The ecumenical cause has faced many setbacks in Latin America. The first “Evangelical Congress” was held in Panama City in 1916. The second one was held in Havana in 1929, when delegates expressed a desire for an international and interdenominational federation of evangelical churches. The attempt to form a continuation committee, however, was frustrated by economic and political problems. Another conference—the “First Latin American Evangelical Conference,” often referred to in this part of the world as CELA I—occurred in Buenos Aires in 1949. Again, no permanent organization materialized. CELA II, which met in Lima in 1961, decided to establish an ecumenical structure, but no practical steps were taken until representatives of several national church councils met in Rio de Janeiro in 1963. The “Provisional Commission for Latin American Evangelical Unity” (UNELAM) came into existence in Montevideo in 1964, with a membership of nine national councils and various independent churches. CELA III, held in Buenos Aires in 1969, committed to UNELAM a number of tasks. In the succeeding years (for a time under the able leadership of Emilio Castro, the present-day Director of the WCC Commission on World Mission and Evangelism), UNELAM through a number of conferences and publications actively prepared the ground for a Latin American council of churches. Finally, at the meeting of WCC-related churches, which took place at Huampani (near Lima, Peru) in November, 1977, the delegates decided to convene an “assembly of churches” to be held in Mexico in September, 1978. They wanted to organize this council with the hope that this new body would promote Christian unity, foster discussion, rediscover the prophetic role of the church in Latin American, make Christ’s presence visible, and coordinate the efforts on behalf of human rights and the elimination of poverty and hunger.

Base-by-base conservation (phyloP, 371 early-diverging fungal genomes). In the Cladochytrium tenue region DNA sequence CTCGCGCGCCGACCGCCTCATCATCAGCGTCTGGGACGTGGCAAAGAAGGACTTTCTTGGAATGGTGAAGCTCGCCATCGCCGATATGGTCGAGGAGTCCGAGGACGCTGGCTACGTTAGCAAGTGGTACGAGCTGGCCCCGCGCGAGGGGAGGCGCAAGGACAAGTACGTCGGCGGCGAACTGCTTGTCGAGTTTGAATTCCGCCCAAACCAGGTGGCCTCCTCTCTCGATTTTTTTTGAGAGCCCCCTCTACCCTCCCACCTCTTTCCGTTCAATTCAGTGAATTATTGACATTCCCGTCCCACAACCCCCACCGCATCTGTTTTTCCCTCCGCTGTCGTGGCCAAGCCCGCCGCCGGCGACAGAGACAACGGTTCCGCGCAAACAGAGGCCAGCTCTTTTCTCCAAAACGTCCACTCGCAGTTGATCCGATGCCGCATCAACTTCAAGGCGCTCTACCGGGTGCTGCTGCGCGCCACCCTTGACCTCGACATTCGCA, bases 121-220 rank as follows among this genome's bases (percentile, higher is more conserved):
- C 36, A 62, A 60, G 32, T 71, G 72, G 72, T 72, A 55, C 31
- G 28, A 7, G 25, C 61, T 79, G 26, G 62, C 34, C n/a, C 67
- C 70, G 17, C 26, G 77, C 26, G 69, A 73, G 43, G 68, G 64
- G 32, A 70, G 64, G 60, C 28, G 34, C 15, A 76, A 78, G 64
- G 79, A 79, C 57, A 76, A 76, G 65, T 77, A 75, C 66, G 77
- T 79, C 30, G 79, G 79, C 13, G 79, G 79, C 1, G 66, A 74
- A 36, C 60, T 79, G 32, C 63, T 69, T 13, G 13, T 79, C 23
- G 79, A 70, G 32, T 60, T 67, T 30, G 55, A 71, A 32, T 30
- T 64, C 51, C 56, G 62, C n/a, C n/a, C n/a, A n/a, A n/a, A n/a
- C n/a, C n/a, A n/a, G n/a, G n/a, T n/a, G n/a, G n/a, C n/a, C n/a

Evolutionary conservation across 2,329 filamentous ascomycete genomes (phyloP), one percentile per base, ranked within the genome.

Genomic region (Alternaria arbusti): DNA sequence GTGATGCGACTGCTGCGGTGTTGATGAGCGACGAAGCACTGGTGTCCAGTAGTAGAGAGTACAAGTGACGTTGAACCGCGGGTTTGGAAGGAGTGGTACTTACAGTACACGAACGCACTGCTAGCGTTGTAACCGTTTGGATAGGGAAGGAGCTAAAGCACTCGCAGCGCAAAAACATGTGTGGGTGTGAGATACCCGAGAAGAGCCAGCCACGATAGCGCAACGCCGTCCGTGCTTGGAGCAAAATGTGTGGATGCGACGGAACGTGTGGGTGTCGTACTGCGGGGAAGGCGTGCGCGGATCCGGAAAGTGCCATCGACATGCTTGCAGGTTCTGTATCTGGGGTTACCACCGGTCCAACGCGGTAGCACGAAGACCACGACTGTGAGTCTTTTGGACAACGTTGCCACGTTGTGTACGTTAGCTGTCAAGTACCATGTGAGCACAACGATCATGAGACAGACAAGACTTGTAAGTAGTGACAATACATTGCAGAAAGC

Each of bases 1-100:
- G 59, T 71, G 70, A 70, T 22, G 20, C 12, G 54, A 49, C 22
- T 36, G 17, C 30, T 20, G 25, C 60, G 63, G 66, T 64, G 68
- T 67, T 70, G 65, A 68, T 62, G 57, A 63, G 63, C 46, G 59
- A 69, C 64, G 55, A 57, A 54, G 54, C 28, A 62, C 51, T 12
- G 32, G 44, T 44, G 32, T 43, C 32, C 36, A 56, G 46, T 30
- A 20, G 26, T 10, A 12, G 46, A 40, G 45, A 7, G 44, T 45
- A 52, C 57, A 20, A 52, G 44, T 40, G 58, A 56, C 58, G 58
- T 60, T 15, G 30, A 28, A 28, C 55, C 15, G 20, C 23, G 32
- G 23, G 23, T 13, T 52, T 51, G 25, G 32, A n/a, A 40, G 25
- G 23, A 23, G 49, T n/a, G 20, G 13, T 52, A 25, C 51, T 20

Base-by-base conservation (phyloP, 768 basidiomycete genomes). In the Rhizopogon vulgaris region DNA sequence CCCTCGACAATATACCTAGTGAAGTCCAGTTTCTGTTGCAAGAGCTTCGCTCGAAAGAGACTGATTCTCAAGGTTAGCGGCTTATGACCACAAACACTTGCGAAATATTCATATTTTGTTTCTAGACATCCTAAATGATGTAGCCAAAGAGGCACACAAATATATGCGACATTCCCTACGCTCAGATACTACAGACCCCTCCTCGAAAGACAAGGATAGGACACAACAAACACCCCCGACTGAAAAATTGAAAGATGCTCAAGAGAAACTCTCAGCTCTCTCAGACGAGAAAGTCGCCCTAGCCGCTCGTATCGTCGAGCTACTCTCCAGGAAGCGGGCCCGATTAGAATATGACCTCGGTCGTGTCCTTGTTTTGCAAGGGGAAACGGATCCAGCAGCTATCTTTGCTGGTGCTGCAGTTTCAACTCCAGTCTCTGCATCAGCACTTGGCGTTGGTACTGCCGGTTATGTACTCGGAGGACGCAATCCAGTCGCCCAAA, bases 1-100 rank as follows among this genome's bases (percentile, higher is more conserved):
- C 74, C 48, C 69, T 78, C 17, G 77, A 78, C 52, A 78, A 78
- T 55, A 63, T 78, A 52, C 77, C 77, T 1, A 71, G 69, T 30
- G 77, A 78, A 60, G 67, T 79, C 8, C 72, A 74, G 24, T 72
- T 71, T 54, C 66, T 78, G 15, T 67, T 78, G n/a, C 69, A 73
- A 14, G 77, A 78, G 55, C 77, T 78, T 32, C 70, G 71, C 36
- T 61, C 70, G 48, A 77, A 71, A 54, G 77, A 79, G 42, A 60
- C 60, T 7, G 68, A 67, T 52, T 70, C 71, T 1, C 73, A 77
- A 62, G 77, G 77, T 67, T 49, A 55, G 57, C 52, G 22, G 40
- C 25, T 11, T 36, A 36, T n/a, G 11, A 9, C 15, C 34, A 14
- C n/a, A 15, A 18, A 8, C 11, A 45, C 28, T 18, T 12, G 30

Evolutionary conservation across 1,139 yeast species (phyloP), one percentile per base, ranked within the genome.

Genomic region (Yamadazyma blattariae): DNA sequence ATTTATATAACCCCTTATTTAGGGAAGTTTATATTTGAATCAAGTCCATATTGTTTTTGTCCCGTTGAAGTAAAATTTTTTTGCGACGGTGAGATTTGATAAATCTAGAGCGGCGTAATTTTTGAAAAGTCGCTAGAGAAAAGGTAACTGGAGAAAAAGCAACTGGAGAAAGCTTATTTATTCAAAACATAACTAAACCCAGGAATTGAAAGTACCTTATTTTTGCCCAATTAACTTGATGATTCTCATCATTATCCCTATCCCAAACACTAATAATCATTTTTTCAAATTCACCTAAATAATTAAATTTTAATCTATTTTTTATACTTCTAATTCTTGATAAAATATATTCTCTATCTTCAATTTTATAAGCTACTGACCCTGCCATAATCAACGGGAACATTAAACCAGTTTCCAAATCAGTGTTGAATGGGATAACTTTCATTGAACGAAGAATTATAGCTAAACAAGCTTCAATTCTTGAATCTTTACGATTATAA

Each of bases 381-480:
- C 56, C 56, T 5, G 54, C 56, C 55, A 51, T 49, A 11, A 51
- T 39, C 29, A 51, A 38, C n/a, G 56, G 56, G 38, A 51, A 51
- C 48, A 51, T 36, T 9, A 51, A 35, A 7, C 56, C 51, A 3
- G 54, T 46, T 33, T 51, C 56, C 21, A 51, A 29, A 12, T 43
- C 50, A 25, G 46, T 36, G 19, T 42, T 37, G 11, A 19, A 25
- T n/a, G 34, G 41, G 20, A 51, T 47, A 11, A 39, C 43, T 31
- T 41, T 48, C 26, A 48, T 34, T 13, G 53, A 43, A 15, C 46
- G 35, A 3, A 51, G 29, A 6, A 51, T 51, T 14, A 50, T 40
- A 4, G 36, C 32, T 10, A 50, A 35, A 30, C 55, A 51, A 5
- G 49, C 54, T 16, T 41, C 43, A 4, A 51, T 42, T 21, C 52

The assembly took place at Oaxtepec (a holiday center in Mexico) last September. Three hundred forty people representing 110 denominations and ten “ecumenical organisms” in nineteen countries attended. Organizers made a special effort to attract denominations that are unrelated to the ecumenical movement. Representatives from many of these churches did attend. It was obvious that a workable Latin American council of churches needs theologically conservative churches. However, the executive committee that was elected to carry out the decisions of the assembly does not reflect the Protestant constituencies in Latin America, which are overwhelmingly Pentecostal. The executive committee consists of five Methodists, three Lutherans, one each from Anglican, Baptist, and Salvation Army ranks, and only two Pentecostals. Such a leadership will find it difficult to truly represent the majority of Protestants. Nevertheless, delegates decided to establish the “Latin American Council of Churches” (in formation) (CLAI), with the understanding that the membership and organization will only be made definite at the next assembly, which will take place within the next four years.